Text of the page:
Tue | Jan 18, 2022

Hubert Lawrence | Missing Penn, missing records

Published:Thursday | March 12, 2020 | 12:11 AM
Edwin Allen High’s Class Two girls’ 4x100m quartet who clocked an outstanding 43.80 seconds in the  final at the Digicel Central Championships at G.C. Foster College recently. It was the first sub-44 seconds clocking by a Class Two team. From left: Serena Cole, Tina Clayton, Brandy Hall and Tia Clayton.
Edwin Allen High’s Class Two girls’ 4x100m quartet who clocked an outstanding 43.80 seconds in the final at the Digicel Central Championships at G.C. Foster College recently. It was the first sub-44 seconds clocking by a Class Two team. From left: Serena Cole, Tina Clayton, Brandy Hall and Tia Clayton.

There’s always a story behind the numbers in the record books. The insight can reveal why some records last and last and last, and others go before the ink dries. In years to come, some sage may explain how the coronavirus saved two Penn Relay records in 2020. If they don’t, the numbers will simply smile off the page.

One of the lucky records is obvious. Last year, a youthful Edwin Allen High quartet blasted the Relays 4x100m record to 43.62 seconds. Serena Cole, Kevona Davis, Tina Clayton and her twin Tia, damaged the old mark of 43.96, which was set by the 2017 Edwin Allen team. Given that all four are back, expectations were high.

The 2019 Western Relays saw a Edwin Allen team, including Davis, set an all-time Class Two record of 43.91 seconds. That has been surpassed twice this year by Cole, Tia, Brandy Hall and Tina and now stands at 43.73 seconds. Fully peaked, they might even be able to reach the Penn Relay record without Davis.

Add the 2017 World Under-18 100 metre bronze medallist, say some experts, and Edwin Allen could reach the World junior record of 43.29 seconds.

That possibility is on everyone’s radar. It’s not so obvious that Calabar High School has the ammunition to chase the Penn distance medley relay (DMR) record off the books. Jamaican schools seldom run the event anywhere and at Penn, the focus is on the 4x800 metres. This visit to historic Franklin Field, the home of the Penn Relays, could have been different.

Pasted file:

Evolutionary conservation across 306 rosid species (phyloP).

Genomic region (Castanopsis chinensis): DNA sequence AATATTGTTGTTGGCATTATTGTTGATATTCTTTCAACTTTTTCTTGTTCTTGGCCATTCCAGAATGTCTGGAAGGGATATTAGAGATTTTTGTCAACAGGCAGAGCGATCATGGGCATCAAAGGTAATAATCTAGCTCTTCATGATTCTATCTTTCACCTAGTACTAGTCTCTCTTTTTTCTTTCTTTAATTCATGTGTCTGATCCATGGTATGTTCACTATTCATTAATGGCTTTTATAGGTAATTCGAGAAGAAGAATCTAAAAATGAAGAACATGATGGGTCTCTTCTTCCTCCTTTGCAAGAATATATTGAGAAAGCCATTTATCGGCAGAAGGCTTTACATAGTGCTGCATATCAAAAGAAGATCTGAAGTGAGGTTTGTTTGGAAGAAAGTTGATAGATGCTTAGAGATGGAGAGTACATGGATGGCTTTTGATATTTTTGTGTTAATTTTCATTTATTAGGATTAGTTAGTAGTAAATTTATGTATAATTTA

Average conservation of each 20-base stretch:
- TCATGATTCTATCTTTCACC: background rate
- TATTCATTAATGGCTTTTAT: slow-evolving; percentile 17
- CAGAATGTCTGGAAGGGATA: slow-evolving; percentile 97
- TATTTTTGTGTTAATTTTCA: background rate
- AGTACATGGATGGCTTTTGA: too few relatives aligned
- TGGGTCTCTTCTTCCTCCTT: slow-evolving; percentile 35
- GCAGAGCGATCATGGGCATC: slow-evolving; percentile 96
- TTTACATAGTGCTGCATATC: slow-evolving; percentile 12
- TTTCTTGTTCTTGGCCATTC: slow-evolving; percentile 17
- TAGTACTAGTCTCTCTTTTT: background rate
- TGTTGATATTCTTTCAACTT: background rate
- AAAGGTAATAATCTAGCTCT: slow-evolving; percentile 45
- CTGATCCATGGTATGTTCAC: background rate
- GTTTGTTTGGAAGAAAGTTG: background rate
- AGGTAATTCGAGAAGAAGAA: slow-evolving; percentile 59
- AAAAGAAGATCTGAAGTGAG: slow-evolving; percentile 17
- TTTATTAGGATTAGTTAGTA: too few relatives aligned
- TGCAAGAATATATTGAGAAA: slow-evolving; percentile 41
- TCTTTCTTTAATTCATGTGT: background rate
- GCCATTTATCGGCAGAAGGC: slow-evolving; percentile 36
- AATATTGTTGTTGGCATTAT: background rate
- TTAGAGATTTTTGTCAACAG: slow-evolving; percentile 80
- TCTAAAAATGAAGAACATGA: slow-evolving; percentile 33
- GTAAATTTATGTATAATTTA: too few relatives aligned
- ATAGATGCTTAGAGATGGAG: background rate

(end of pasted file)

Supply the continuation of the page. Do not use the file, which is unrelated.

Kimar Farquharson, Rivaldo Marshall and Kevroy Venson have the legs to do the business on the middle-distance legs of the DMR. With them on the job, the record of 9 minutes 57.77 seconds would be in danger. The record splits are 3.02.7 for the opening 1200 metre leg, 51 flat for the 400m leg, 1.56.6 for the 800m third leg and 4.07.6 for the 1600-metre anchor leg.

In their current form, Marshall and Venson could keep pace with the record on the longer legs and as reigning Penn 4x400m champions, Calabar could find someone who could circle the track much faster than 51 flat. In that schematic, Farquharson is the key man. At his best, he has produced a 8000-metre relay leg of 1 minute 47.9 seconds.

Venson and Marshall ran 1500-metre personal bests of 3.52.81 and 3.53.44 at last weekend’s Carifta Trials. By Penn, if they were to hold that form or improve, they would give Calabar a chance to make history. No school has held the Penn records at 4x100m, 4x400m, 4x800m and distance medley at the same time; Calabar already has the other three.

This is Farquharson’s last year at Calabar and no one knows when his team will have someone who can run the 800 in 1 minute 48.67 seconds as he did at Boys and Girls’ Championships last year. In addition, the window of opportunity could close for any number of reasons.

If the health challenge allows us to stage the Jamaica Invitational or the Racers Grand Prix, it would be great if the girls’ 4x100m and the DMR were placed on the schedule of either or both meets so Edwin Allen and Calabar could show what they can do this season.

Otherwise, track stat geeks will look at the record book in years to come and wonder just how those marks lasted so long.

Hubert Lawrence has been scrutinising local and international track and field since 1980.